In early 2021, Libyan politicians agreed on terms for a national unity government bringing together what had been two administrations in Tripoli and Tobruk. The accord was another step toward lasting stability following the October 2020 ceasefire between the two rival militaries. Unifying national institutions is taking time, however, and several possible pitfalls lie ahead. Through research and advocacy, Crisis Group aims to keep the national unity agreement intact and the various associated processes on track, encouraging dialogue among Libyans and vigorous engagement on the part of the UN and external powers with influence in the country.

CrisisWatch Libya

Unchanged Situation

Political deadlock persisted despite headlines suggesting that rival factions reached agreement on election laws while selection of new interim govt remained controversial.

Stakeholders sent contradictory signals on elections and new govt. Following series of meetings in Moroccan town of Bouznika, members of 6+6 joint committee – composed of House of Representatives (HoR) and rival Tripoli-based High State Council (HSC) representatives – early June announced agreement on legal framework for presidential and parliamentary elections. HoR Speaker Aguila Saleh and head of HSC Khaled Meshri 6-7 June travelled to Morocco but failed to sign off on electoral legislation as points of contentions persisted, notably on whether military officers can run for president. Meanwhile, amid competing plans aimed at appointing new interim govt before elections take place, eastern forces commander Khalifa Haftar 16 June congratulated outcome of Morocco talks and called for formation of “technocratic” govt to oversee election preparation, suggesting that he may now favour parliament-led selection process, rather than keeping Tripoli-based PM Dabaiba in office as part of power-sharing deal. In briefing to UN Security Council, UN Envoy to Libya Abdoulaye Bathily 20 June said failure to reach agreement among major stakeholders on eligibility criteria for presidential election, linkage between presidential and parliamentary elections, and formation of new unified govt could “trigger a new crisis”.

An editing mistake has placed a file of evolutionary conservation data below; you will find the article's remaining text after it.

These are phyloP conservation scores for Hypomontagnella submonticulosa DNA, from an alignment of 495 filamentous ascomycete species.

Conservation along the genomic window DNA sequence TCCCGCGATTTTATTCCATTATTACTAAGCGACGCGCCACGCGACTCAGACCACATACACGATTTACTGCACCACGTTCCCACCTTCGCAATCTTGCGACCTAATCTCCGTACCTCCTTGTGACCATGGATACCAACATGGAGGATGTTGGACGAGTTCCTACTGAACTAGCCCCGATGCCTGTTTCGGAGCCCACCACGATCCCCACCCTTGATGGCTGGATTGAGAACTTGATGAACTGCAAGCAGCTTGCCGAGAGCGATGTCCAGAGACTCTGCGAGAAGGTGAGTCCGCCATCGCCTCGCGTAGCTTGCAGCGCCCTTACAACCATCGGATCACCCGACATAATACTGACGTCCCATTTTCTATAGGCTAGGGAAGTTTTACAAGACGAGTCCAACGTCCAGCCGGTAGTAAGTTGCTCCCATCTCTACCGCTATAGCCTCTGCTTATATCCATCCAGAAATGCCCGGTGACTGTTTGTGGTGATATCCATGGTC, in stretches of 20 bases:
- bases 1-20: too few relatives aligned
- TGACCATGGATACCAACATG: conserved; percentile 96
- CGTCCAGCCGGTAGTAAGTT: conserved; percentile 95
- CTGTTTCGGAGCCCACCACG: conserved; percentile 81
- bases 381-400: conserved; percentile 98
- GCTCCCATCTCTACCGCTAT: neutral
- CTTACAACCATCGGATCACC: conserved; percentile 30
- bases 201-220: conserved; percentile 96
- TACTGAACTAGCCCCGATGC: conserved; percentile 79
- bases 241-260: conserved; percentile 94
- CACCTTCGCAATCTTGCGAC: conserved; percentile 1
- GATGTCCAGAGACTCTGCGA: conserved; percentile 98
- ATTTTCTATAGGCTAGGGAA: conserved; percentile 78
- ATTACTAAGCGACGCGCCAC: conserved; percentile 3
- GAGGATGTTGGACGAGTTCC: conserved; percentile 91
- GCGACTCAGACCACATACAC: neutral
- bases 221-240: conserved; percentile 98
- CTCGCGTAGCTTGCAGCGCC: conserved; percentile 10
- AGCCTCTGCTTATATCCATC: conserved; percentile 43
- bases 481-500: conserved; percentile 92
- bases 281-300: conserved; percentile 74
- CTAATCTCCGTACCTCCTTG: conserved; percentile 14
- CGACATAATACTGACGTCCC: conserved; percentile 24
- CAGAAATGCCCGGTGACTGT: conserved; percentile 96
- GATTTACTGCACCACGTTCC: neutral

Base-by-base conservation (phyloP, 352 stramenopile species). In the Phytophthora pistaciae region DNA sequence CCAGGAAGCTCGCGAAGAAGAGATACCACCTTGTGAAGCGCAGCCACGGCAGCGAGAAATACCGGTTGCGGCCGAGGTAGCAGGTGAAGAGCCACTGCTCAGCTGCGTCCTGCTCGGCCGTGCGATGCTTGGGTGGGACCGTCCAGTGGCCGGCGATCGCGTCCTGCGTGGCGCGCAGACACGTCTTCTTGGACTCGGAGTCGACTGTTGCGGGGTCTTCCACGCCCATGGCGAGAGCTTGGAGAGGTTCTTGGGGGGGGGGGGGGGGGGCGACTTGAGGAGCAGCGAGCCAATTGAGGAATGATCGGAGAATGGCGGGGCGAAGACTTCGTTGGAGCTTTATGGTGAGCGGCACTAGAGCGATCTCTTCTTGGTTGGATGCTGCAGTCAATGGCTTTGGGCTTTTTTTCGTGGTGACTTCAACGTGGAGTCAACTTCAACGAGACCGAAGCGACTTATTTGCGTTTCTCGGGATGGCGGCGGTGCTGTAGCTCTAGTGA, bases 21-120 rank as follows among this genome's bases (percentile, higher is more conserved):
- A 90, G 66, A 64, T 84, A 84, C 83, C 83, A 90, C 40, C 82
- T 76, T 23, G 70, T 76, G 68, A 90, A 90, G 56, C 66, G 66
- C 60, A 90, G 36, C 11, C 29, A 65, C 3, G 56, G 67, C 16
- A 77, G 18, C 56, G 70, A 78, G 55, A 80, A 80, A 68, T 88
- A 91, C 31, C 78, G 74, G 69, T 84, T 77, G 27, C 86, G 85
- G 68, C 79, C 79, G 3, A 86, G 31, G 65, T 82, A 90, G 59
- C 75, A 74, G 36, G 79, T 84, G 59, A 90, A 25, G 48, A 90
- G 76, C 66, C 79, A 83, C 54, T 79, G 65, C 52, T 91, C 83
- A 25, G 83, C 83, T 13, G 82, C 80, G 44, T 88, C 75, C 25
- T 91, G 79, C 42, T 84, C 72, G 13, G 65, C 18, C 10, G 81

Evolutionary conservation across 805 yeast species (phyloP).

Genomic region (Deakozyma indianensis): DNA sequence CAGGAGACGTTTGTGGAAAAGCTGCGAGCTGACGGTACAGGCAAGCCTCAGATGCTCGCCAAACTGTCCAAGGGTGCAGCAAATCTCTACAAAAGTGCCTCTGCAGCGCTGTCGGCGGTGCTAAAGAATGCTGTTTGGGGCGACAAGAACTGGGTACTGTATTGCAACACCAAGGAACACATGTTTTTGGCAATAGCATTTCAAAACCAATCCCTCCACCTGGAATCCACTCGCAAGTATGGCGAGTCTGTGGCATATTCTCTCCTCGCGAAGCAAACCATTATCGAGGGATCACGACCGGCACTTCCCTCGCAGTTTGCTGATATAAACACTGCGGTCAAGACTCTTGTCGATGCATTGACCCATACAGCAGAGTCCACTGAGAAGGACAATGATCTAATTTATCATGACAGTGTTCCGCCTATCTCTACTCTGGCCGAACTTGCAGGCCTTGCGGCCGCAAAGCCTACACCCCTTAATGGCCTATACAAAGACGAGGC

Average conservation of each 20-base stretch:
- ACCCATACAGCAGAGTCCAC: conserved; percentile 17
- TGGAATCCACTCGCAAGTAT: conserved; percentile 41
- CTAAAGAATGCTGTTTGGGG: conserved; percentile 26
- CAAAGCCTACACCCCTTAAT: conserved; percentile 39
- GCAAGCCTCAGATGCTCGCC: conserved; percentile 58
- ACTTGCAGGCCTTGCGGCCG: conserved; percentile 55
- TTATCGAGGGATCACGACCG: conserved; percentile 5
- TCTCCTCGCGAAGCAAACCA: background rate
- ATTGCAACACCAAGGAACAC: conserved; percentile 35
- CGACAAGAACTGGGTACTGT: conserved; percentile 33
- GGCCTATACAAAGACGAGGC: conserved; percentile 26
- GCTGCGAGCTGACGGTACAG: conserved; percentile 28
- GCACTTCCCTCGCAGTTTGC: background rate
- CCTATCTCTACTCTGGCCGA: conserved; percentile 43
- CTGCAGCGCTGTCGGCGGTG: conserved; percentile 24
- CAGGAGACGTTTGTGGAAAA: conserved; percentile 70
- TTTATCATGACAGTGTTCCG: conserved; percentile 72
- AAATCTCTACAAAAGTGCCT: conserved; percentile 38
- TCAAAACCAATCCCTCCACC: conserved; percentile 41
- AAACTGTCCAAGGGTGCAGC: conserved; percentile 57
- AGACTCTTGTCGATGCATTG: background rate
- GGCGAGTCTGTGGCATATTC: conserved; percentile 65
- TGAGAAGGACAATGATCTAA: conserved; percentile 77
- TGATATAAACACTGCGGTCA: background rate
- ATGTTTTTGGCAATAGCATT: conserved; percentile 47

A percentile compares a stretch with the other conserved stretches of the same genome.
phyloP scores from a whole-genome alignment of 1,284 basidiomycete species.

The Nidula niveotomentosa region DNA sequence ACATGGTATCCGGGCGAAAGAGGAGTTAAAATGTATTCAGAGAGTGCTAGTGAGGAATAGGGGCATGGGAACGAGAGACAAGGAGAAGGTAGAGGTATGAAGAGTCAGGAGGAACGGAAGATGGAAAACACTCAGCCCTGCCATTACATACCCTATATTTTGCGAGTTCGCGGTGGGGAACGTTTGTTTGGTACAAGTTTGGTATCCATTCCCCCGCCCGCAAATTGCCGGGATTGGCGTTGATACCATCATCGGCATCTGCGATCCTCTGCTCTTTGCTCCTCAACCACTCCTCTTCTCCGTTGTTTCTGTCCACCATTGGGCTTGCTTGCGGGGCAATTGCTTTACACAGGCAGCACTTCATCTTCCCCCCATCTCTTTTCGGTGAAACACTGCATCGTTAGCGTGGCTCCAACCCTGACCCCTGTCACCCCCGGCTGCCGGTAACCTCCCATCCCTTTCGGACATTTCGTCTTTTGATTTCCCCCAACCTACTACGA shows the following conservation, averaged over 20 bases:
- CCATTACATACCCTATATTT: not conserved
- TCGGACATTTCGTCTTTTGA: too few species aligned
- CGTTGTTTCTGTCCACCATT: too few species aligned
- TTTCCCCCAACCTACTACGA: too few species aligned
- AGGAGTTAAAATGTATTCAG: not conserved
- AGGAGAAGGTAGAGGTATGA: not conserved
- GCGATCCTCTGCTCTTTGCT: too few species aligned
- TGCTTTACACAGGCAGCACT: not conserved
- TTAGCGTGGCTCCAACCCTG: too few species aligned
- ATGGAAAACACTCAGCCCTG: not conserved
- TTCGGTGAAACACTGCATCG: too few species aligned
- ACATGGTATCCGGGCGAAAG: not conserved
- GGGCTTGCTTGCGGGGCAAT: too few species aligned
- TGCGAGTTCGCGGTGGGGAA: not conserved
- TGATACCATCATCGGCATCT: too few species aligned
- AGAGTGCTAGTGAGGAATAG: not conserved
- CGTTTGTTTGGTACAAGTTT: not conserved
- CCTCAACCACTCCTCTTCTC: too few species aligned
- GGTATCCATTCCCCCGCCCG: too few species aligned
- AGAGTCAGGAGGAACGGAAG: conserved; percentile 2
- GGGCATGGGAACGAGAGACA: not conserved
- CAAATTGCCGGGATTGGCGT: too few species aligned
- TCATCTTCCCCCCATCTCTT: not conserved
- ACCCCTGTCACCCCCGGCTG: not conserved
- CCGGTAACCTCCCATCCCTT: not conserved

Tripoli conducted fresh strikes in west. Dabaiba 1 June insisted drones strikes carried out late May in western Libya targeted sites used by “criminal gangs” for human trafficking, drug and fuel smuggling, denying HoR claims that strikes were aimed at “settling political scores”; Dabaiba also denied Turkish involvement in strikes. Forces loyal to Dabaiba 7-8 June conducted fresh strikes near Zuwara city, reportedly targeting fuel smuggling site.

Tensions over control of oil wealth threatened to escalate. Eastern-based PM Osama Hammad 24 June threatened to impose blockade on oil and gas facilities to prevent exports in protest at alleged unfair distribution of oil revenues by Tripoli-based authorities; 26 June said he discussed mater with Tripoli-based National Oil Corporation Chairman Farhat Bengdara.

In other important developments. Drone strikes 29 June reportedly hit Al-Kharruba airbase used by Russian paramilitary group Wagner; Tripoli-based authorities denied responsibility.

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In The News

12 Jan 2023
There is a need for the UN envoy to play a more proactive role in coordinating international positions and putting pressure on Libyan actors to move the situation forward... Atalayar

Riccardo Fabiani

Project Director, North Africa

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Claudia Gazzini

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